Correspondence between F. Takano and S. Gompers
700 14TH ST. N. W.
Washington D. C. Jany 7th, 1898
Mr. F. Takano
#31 Oiwake Street
Hongo, Tokyo, Japan.
Dear Sir and Brother:
Your favors of Oct. 24th and Dec. 17th came duly to hand and contents noted. The former was received on the last day of our convention at Nashville. I also acknowledge receipt which you sent to Secretary Morrison. Let me assure you that I appreciate your letters and perused their contents with a very great deal of interest, and am very much gratified to learn of the gradual progress which is being made in the organization of the wage earners of Japan and the favorable public sentiment which is being created in the interest of the workers of your country. The outline of the factory act which you give as being the proposition which the Ministry will submit to the Diet is very important and convincing evidence of the practicability of our movement and propaganda. Of course your work will be most trying just during the first phase of the present developments. The task of a pioneer is always the most difficult, intricate and trying and this is as much so in the growth of the economic movement of labor as it is upon the plains of the farthest West. I am sure though that with a right beginning the workers of your country will obtain much of the advantage which the experience of the workers of America and Europe have demonstrated to be founded upon wisdom and attribute tangible results. I repeat, therefore, that with the right beginning of the organization of labor in your country in trade union lines many of the errors which the workers here have been compelled to endure will be obviated. Your knowledge of the labor movement and firm devotion to the trade union principle and tactics will unquestionably redound to the advantage of your fellow countrymen.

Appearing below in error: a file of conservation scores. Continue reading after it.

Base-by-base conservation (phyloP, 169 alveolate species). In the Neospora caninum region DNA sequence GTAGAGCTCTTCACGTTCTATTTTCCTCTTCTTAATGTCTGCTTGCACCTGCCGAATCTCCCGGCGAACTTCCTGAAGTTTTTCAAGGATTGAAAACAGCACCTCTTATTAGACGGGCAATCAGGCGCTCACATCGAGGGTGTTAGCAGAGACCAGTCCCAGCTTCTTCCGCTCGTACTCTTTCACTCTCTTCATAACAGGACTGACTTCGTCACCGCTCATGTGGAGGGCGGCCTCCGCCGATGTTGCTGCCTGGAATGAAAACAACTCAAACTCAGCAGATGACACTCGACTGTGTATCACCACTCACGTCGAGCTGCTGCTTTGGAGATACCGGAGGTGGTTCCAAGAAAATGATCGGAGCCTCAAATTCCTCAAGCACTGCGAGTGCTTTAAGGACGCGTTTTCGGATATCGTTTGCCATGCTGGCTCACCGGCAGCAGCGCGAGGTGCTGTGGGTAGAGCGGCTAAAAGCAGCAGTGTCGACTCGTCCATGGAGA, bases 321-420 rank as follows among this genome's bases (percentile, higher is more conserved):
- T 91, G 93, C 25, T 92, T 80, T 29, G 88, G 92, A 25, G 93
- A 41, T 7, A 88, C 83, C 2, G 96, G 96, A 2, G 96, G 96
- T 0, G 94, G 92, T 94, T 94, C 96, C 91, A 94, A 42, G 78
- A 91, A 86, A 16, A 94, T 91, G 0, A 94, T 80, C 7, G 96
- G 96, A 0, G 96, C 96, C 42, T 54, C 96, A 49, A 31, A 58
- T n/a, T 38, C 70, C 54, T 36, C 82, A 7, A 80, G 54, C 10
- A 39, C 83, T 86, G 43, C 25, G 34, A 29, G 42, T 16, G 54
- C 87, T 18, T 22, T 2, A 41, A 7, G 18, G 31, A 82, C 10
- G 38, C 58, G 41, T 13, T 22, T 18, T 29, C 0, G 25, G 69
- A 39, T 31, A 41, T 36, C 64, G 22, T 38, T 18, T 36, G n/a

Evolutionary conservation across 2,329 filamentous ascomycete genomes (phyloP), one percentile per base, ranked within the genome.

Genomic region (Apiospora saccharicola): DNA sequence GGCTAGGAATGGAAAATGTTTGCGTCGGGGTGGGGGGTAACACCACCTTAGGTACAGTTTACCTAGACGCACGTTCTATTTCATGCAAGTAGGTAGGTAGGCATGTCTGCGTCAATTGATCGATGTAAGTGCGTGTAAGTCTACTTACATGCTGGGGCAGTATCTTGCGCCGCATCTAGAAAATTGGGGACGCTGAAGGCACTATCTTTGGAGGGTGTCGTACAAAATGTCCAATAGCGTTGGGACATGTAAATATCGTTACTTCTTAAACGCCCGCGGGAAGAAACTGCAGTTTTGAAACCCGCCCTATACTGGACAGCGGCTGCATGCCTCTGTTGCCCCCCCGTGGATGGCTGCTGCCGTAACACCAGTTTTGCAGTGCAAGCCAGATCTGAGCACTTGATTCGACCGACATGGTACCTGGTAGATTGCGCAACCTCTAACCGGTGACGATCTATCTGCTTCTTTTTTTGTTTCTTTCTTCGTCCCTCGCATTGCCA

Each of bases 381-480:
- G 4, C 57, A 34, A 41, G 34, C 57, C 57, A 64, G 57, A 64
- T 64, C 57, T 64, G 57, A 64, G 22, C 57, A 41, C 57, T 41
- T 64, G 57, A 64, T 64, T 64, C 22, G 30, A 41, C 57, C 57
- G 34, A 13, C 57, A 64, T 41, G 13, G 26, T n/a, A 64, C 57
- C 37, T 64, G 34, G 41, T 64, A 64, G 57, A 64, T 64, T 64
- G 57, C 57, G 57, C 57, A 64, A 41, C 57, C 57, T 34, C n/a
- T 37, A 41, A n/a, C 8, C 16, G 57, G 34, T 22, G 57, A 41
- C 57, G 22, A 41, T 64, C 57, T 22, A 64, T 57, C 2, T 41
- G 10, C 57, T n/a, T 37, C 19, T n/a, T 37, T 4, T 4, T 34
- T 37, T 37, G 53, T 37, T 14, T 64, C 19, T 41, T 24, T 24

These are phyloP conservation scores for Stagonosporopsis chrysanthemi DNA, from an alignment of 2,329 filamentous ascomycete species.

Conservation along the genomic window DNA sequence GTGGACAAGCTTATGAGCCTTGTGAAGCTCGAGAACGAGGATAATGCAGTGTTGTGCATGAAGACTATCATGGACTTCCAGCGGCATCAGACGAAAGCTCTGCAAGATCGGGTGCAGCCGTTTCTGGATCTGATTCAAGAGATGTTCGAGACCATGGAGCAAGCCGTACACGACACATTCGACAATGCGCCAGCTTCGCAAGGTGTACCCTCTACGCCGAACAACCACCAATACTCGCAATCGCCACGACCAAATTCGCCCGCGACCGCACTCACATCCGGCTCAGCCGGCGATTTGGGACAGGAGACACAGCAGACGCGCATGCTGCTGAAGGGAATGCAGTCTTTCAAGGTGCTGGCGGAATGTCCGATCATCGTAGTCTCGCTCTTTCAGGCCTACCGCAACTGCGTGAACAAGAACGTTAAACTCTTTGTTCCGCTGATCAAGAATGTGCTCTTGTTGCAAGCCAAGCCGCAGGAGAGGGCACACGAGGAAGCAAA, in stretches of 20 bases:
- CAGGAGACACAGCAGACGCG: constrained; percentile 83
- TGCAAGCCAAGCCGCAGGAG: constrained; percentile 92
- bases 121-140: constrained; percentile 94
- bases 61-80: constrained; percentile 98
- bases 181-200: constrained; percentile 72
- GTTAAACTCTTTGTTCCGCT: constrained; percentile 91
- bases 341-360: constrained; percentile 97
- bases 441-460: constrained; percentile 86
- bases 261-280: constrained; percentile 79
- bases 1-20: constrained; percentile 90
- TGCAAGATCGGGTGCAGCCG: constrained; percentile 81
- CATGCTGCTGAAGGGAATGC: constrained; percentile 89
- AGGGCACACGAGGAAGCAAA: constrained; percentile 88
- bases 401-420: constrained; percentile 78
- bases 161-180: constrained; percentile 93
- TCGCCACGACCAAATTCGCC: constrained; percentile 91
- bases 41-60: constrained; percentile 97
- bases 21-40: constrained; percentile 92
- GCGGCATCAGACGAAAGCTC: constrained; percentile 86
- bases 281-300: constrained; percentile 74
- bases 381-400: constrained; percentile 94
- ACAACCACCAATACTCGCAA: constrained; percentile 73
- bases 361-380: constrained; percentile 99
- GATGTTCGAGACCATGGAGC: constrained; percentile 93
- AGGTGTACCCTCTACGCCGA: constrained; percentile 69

I notice in your article that you have organized an Iron Workers Union and in your former letter you show the organization of a Machinists Union. These are excellent signs of the times and of progress and I need only congratulate you upon them and wish you every success.
I have caused International Money Order to be issued to you under date of Jany. 1898 for the sum of $--for your syndicate letter that is the full amount received up to date. Enclosed find receipts which please sign and return to this office.
I beg to thank you very much for the photograph which you sent.
In the course of a day or two I shall send you copy of the printed proceedings of our Nashville convention which I ask you to accept with my compliments and which I am sure you will peruse with interest. You will find the reports of the President, Secretary and Treasurer and special committees on Eight-Hours and Convict Labor as well as many of the matters which are well worth reading.
Thanking you again for your valuable contribution and with best wishes for success I am,